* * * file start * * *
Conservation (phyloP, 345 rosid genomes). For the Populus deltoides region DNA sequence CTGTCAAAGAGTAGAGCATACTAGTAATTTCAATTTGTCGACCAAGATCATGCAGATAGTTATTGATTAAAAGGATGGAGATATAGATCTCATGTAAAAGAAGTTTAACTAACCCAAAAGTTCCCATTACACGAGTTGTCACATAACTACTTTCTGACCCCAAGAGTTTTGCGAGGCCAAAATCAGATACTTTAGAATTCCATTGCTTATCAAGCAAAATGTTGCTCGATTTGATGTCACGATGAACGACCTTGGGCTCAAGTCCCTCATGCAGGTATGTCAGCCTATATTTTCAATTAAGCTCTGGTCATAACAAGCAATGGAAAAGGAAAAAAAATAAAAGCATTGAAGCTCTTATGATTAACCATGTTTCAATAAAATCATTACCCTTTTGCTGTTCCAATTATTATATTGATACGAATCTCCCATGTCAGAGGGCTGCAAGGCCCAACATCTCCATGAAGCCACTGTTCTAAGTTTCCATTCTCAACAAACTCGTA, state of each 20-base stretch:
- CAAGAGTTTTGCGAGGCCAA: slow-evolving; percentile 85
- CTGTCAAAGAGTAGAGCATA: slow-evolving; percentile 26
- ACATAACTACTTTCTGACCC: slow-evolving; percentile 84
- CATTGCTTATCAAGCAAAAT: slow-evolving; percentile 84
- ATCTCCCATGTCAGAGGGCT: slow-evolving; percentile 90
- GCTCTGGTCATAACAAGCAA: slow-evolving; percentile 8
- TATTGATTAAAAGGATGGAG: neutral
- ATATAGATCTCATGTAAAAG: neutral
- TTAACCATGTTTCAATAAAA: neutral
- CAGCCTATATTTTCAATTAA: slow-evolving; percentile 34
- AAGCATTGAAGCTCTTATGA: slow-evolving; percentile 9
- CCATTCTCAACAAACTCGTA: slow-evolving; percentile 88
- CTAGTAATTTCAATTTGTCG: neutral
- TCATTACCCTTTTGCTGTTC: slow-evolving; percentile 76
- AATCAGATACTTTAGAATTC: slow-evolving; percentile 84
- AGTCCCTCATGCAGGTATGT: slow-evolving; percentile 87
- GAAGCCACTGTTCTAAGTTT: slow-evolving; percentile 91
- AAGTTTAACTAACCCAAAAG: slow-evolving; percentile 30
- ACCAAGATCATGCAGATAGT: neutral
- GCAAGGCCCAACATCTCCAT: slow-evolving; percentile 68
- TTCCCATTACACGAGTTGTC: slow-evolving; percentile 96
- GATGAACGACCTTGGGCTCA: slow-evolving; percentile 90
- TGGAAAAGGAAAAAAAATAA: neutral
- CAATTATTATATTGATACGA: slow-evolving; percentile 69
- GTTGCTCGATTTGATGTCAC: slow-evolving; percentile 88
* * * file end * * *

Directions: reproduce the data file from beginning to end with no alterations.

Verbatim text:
Conservation (phyloP, 345 rosid genomes). For the Populus deltoides region DNA sequence CTGTCAAAGAGTAGAGCATACTAGTAATTTCAATTTGTCGACCAAGATCATGCAGATAGTTATTGATTAAAAGGATGGAGATATAGATCTCATGTAAAAGAAGTTTAACTAACCCAAAAGTTCCCATTACACGAGTTGTCACATAACTACTTTCTGACCCCAAGAGTTTTGCGAGGCCAAAATCAGATACTTTAGAATTCCATTGCTTATCAAGCAAAATGTTGCTCGATTTGATGTCACGATGAACGACCTTGGGCTCAAGTCCCTCATGCAGGTATGTCAGCCTATATTTTCAATTAAGCTCTGGTCATAACAAGCAATGGAAAAGGAAAAAAAATAAAAGCATTGAAGCTCTTATGATTAACCATGTTTCAATAAAATCATTACCCTTTTGCTGTTCCAATTATTATATTGATACGAATCTCCCATGTCAGAGGGCTGCAAGGCCCAACATCTCCATGAAGCCACTGTTCTAAGTTTCCATTCTCAACAAACTCGTA, state of each 20-base stretch:
- CAAGAGTTTTGCGAGGCCAA: slow-evolving; percentile 85
- CTGTCAAAGAGTAGAGCATA: slow-evolving; percentile 26
- ACATAACTACTTTCTGACCC: slow-evolving; percentile 84
- CATTGCTTATCAAGCAAAAT: slow-evolving; percentile 84
- ATCTCCCATGTCAGAGGGCT: slow-evolving; percentile 90
- GCTCTGGTCATAACAAGCAA: slow-evolving; percentile 8
- TATTGATTAAAAGGATGGAG: neutral
- ATATAGATCTCATGTAAAAG: neutral
- TTAACCATGTTTCAATAAAA: neutral
- CAGCCTATATTTTCAATTAA: slow-evolving; percentile 34
- AAGCATTGAAGCTCTTATGA: slow-evolving; percentile 9
- CCATTCTCAACAAACTCGTA: slow-evolving; percentile 88
- CTAGTAATTTCAATTTGTCG: neutral
- TCATTACCCTTTTGCTGTTC: slow-evolving; percentile 76
- AATCAGATACTTTAGAATTC: slow-evolving; percentile 84
- AGTCCCTCATGCAGGTATGT: slow-evolving; percentile 87
- GAAGCCACTGTTCTAAGTTT: slow-evolving; percentile 91
- AAGTTTAACTAACCCAAAAG: slow-evolving; percentile 30
- ACCAAGATCATGCAGATAGT: neutral
- GCAAGGCCCAACATCTCCAT: slow-evolving; percentile 68
- TTCCCATTACACGAGTTGTC: slow-evolving; percentile 96
- GATGAACGACCTTGGGCTCA: slow-evolving; percentile 90
- TGGAAAAGGAAAAAAAATAA: neutral
- CAATTATTATATTGATACGA: slow-evolving; percentile 69
- GTTGCTCGATTTGATGTCAC: slow-evolving; percentile 88